A record-breaking harmful algal bloom that for months stretched from Santa Barbara into Alaska and dumped deadly neurotoxin into the ocean appears to be in decline, according to a government researcher.
“We’re now into a transition time. Water temperatures are colder; we’re going toward winter, and we’re not seeing as many algae showing up at our beaches,” said Vera Trainer, a research oceanographer with NOAA’s Northwest Fisheries Science Center in Seattle. “Very low numbers or none are being seen at our beaches.”
In addition to the absence of appreciable levels of the algae in beach monitoring, Trainer said satellite imaging indicates an overall reduction of off-shore chlorophyll, of which the toxin-producing pseudo-nitzschia species of algae contributed a large part.
The neurotoxin domoic acid collects in the flesh and viscera of several species of seafood. Some of the more severe human reactions to ingesting the tainted seafood include permanent short-term memory loss, coma and death.
The California Department of Public Health still advises residents not to eat rock and dungeness crabs caught in waters from Santa Barbara County to the state’s northern border. It advises against eating recreationally harvested mussels and clams from Humboldt and Del Norte counties.
The dungeness crab season in California remains delayed indefinitely.
The decline of the algal bloom would eventually lead to decreases in the amount of domoic acid in the local marine ecosystem, but Trainer said the toxin can remain in the environment and food chain for months.
“There is toxin in the food chain. Cells sink into the sediments, and they can affect benthic creatures like crabs and so-forth even after a surface bloom is completely gone,” Trainer said.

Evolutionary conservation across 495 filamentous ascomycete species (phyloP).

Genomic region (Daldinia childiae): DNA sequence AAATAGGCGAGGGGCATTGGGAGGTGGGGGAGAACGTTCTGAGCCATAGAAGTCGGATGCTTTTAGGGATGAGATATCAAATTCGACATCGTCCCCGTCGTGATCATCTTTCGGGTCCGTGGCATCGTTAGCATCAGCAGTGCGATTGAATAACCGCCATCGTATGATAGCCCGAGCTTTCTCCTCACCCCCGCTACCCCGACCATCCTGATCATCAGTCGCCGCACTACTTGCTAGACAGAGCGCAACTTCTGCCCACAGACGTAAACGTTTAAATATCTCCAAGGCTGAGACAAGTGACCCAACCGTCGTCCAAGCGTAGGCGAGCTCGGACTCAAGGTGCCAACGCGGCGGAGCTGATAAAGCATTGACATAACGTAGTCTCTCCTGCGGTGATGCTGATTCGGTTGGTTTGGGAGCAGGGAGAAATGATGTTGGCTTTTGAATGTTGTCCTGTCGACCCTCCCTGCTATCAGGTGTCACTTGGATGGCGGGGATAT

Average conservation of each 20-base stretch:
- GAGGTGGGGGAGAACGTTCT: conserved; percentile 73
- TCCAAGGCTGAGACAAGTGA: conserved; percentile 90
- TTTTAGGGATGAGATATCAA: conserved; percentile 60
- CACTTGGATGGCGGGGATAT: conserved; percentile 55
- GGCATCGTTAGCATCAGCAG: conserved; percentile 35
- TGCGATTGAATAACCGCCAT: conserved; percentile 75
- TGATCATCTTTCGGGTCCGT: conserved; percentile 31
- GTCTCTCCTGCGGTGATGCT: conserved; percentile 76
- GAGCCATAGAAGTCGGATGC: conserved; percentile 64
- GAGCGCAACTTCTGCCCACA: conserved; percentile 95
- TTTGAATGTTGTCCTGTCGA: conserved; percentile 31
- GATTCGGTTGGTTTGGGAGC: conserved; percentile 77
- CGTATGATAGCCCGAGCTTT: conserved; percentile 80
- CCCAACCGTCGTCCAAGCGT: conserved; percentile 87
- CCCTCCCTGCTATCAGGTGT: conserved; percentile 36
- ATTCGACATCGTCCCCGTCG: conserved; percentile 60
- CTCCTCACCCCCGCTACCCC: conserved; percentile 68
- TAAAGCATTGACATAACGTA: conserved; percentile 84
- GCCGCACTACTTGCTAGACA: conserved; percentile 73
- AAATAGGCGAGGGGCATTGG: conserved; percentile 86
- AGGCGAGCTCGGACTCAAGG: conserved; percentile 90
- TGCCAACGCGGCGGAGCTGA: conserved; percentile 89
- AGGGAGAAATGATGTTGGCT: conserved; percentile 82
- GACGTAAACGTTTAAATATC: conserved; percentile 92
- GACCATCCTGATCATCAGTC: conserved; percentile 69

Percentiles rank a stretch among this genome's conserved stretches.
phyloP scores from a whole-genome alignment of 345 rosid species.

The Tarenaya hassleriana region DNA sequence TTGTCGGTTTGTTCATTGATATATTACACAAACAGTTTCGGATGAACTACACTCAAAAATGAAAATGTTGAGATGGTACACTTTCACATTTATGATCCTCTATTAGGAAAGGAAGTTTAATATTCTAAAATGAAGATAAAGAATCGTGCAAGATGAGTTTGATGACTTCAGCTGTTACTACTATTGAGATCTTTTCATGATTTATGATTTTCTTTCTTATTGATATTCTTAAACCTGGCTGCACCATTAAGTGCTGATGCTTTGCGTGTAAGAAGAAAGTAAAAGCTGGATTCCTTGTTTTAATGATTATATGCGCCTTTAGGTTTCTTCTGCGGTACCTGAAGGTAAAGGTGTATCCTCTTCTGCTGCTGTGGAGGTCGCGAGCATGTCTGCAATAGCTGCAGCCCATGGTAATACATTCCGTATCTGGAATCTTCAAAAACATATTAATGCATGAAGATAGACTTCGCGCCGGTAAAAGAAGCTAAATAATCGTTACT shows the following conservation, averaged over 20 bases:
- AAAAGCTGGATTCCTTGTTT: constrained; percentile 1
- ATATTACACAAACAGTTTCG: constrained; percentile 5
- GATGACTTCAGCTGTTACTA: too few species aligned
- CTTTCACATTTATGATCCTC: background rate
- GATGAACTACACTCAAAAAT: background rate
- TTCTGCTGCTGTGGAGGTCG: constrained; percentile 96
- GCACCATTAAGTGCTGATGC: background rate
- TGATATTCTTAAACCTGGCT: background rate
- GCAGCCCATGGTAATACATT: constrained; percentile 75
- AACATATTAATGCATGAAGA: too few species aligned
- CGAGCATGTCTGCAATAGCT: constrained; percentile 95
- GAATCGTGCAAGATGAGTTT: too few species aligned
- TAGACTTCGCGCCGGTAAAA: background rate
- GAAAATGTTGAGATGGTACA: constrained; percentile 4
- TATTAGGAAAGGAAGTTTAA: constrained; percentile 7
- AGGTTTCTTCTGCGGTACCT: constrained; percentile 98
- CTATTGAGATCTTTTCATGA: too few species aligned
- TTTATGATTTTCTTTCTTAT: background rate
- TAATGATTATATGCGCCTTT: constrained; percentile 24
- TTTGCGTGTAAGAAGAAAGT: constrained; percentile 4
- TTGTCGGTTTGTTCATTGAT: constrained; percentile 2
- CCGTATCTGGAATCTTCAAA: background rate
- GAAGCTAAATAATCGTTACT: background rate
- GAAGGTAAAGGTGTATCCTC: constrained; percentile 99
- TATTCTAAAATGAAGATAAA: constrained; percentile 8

Some areas of the state are seeing a reduction in the number of test crabs that turn up with too-high levels of domoic acid, according to the Department of Public Health’s most recent summary.
Trainer said that though the bloom appears to have disappeared, its absence might be a brief respite, as El Niño is expected to deliver warmer water to the region. An unusually warm patch of water off the West Coast is believed to have contributed to the algal bloom’s formation and persistence.
“El Niño years have shown that there are larger domoic acid events, and I think this warmer water that’s anticipated due to the El Niño is sort of our early warning of potential problems again,” Trainer said.
She said researchers will perform monitoring cruises in January to keep tabs on a possible resurgence of the bloom.
She said that, despite the need for caution, seafood that is available for purchase is safe to eat.
“Seafood is tested and is safe, so people, if they have crabs in their freezer, or they’re buying frozen crab, they should be confident that what they’re getting is safe to eat,” Trainer said.